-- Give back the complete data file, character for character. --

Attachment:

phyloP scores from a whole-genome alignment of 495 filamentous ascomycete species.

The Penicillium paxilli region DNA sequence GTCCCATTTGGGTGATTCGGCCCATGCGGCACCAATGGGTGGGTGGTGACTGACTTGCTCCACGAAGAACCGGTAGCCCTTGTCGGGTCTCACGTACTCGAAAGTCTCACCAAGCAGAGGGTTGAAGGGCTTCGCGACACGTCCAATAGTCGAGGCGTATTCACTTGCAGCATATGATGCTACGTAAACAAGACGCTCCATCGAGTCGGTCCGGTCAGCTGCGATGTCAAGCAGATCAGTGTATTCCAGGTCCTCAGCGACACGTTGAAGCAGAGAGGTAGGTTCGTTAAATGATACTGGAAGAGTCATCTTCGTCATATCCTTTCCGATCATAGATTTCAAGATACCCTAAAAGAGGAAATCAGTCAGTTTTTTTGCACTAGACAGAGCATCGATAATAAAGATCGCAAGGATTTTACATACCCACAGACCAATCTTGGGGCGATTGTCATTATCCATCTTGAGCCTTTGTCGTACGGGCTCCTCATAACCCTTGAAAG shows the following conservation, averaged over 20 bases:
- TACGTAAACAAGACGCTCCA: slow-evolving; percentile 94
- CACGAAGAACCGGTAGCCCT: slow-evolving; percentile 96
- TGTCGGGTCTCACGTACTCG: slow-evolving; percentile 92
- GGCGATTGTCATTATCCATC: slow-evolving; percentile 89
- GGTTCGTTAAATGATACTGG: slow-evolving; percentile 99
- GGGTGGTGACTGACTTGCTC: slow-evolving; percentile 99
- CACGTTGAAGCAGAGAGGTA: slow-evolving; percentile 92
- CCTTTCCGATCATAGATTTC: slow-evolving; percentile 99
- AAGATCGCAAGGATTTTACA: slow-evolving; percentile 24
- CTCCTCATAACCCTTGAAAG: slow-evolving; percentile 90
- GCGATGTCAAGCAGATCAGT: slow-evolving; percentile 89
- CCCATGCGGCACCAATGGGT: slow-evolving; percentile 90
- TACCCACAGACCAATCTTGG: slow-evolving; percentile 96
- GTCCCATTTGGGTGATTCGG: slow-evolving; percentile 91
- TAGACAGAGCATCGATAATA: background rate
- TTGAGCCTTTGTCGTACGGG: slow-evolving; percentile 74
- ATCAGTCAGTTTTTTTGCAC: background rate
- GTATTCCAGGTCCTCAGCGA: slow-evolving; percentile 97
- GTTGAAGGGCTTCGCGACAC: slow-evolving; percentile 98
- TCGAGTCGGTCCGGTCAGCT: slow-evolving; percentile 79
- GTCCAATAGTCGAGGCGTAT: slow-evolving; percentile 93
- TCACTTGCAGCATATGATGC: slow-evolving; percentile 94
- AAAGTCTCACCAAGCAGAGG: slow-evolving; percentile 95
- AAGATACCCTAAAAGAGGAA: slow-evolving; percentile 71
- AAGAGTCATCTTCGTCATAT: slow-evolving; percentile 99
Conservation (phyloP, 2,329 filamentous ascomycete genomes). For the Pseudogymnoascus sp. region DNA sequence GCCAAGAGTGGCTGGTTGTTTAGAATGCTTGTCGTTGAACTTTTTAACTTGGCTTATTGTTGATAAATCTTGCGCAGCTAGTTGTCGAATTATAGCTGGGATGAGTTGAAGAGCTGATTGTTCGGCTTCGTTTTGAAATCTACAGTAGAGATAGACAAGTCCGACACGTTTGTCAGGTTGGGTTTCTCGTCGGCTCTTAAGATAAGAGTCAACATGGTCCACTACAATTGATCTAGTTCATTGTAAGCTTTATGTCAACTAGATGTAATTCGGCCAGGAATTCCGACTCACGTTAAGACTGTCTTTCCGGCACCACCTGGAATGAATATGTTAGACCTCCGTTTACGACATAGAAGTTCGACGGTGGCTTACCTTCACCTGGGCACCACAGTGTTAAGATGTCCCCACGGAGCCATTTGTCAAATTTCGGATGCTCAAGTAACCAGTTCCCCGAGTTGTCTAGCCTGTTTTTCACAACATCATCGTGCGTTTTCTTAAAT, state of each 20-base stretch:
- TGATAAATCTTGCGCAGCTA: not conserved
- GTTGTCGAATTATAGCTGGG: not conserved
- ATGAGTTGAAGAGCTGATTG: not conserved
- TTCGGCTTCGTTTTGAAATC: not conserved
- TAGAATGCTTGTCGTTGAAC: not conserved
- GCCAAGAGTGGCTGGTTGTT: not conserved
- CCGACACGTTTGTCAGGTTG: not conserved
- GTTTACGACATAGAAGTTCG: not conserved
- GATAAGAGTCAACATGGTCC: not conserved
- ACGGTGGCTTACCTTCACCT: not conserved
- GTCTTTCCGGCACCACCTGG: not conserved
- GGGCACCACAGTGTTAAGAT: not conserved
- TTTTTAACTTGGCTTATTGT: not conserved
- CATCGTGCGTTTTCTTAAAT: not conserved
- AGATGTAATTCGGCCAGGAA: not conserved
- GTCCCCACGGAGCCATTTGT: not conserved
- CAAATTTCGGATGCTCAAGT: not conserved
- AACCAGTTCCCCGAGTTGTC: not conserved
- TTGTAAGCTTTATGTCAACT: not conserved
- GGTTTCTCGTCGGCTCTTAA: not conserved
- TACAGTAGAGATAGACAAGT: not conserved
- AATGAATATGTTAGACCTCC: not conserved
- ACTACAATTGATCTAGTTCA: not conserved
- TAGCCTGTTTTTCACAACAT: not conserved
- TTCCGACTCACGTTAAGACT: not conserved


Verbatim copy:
phyloP scores from a whole-genome alignment of 495 filamentous ascomycete species.

The Penicillium paxilli region DNA sequence GTCCCATTTGGGTGATTCGGCCCATGCGGCACCAATGGGTGGGTGGTGACTGACTTGCTCCACGAAGAACCGGTAGCCCTTGTCGGGTCTCACGTACTCGAAAGTCTCACCAAGCAGAGGGTTGAAGGGCTTCGCGACACGTCCAATAGTCGAGGCGTATTCACTTGCAGCATATGATGCTACGTAAACAAGACGCTCCATCGAGTCGGTCCGGTCAGCTGCGATGTCAAGCAGATCAGTGTATTCCAGGTCCTCAGCGACACGTTGAAGCAGAGAGGTAGGTTCGTTAAATGATACTGGAAGAGTCATCTTCGTCATATCCTTTCCGATCATAGATTTCAAGATACCCTAAAAGAGGAAATCAGTCAGTTTTTTTGCACTAGACAGAGCATCGATAATAAAGATCGCAAGGATTTTACATACCCACAGACCAATCTTGGGGCGATTGTCATTATCCATCTTGAGCCTTTGTCGTACGGGCTCCTCATAACCCTTGAAAG shows the following conservation, averaged over 20 bases:
- TACGTAAACAAGACGCTCCA: slow-evolving; percentile 94
- CACGAAGAACCGGTAGCCCT: slow-evolving; percentile 96
- TGTCGGGTCTCACGTACTCG: slow-evolving; percentile 92
- GGCGATTGTCATTATCCATC: slow-evolving; percentile 89
- GGTTCGTTAAATGATACTGG: slow-evolving; percentile 99
- GGGTGGTGACTGACTTGCTC: slow-evolving; percentile 99
- CACGTTGAAGCAGAGAGGTA: slow-evolving; percentile 92
- CCTTTCCGATCATAGATTTC: slow-evolving; percentile 99
- AAGATCGCAAGGATTTTACA: slow-evolving; percentile 24
- CTCCTCATAACCCTTGAAAG: slow-evolving; percentile 90
- GCGATGTCAAGCAGATCAGT: slow-evolving; percentile 89
- CCCATGCGGCACCAATGGGT: slow-evolving; percentile 90
- TACCCACAGACCAATCTTGG: slow-evolving; percentile 96
- GTCCCATTTGGGTGATTCGG: slow-evolving; percentile 91
- TAGACAGAGCATCGATAATA: background rate
- TTGAGCCTTTGTCGTACGGG: slow-evolving; percentile 74
- ATCAGTCAGTTTTTTTGCAC: background rate
- GTATTCCAGGTCCTCAGCGA: slow-evolving; percentile 97
- GTTGAAGGGCTTCGCGACAC: slow-evolving; percentile 98
- TCGAGTCGGTCCGGTCAGCT: slow-evolving; percentile 79
- GTCCAATAGTCGAGGCGTAT: slow-evolving; percentile 93
- TCACTTGCAGCATATGATGC: slow-evolving; percentile 94
- AAAGTCTCACCAAGCAGAGG: slow-evolving; percentile 95
- AAGATACCCTAAAAGAGGAA: slow-evolving; percentile 71
- AAGAGTCATCTTCGTCATAT: slow-evolving; percentile 99
Conservation (phyloP, 2,329 filamentous ascomycete genomes). For the Pseudogymnoascus sp. region DNA sequence GCCAAGAGTGGCTGGTTGTTTAGAATGCTTGTCGTTGAACTTTTTAACTTGGCTTATTGTTGATAAATCTTGCGCAGCTAGTTGTCGAATTATAGCTGGGATGAGTTGAAGAGCTGATTGTTCGGCTTCGTTTTGAAATCTACAGTAGAGATAGACAAGTCCGACACGTTTGTCAGGTTGGGTTTCTCGTCGGCTCTTAAGATAAGAGTCAACATGGTCCACTACAATTGATCTAGTTCATTGTAAGCTTTATGTCAACTAGATGTAATTCGGCCAGGAATTCCGACTCACGTTAAGACTGTCTTTCCGGCACCACCTGGAATGAATATGTTAGACCTCCGTTTACGACATAGAAGTTCGACGGTGGCTTACCTTCACCTGGGCACCACAGTGTTAAGATGTCCCCACGGAGCCATTTGTCAAATTTCGGATGCTCAAGTAACCAGTTCCCCGAGTTGTCTAGCCTGTTTTTCACAACATCATCGTGCGTTTTCTTAAAT, state of each 20-base stretch:
- TGATAAATCTTGCGCAGCTA: not conserved
- GTTGTCGAATTATAGCTGGG: not conserved
- ATGAGTTGAAGAGCTGATTG: not conserved
- TTCGGCTTCGTTTTGAAATC: not conserved
- TAGAATGCTTGTCGTTGAAC: not conserved
- GCCAAGAGTGGCTGGTTGTT: not conserved
- CCGACACGTTTGTCAGGTTG: not conserved
- GTTTACGACATAGAAGTTCG: not conserved
- GATAAGAGTCAACATGGTCC: not conserved
- ACGGTGGCTTACCTTCACCT: not conserved
- GTCTTTCCGGCACCACCTGG: not conserved
- GGGCACCACAGTGTTAAGAT: not conserved
- TTTTTAACTTGGCTTATTGT: not conserved
- CATCGTGCGTTTTCTTAAAT: not conserved
- AGATGTAATTCGGCCAGGAA: not conserved
- GTCCCCACGGAGCCATTTGT: not conserved
- CAAATTTCGGATGCTCAAGT: not conserved
- AACCAGTTCCCCGAGTTGTC: not conserved
- TTGTAAGCTTTATGTCAACT: not conserved
- GGTTTCTCGTCGGCTCTTAA: not conserved
- TACAGTAGAGATAGACAAGT: not conserved
- AATGAATATGTTAGACCTCC: not conserved
- ACTACAATTGATCTAGTTCA: not conserved
- TAGCCTGTTTTTCACAACAT: not conserved
- TTCCGACTCACGTTAAGACT: not conserved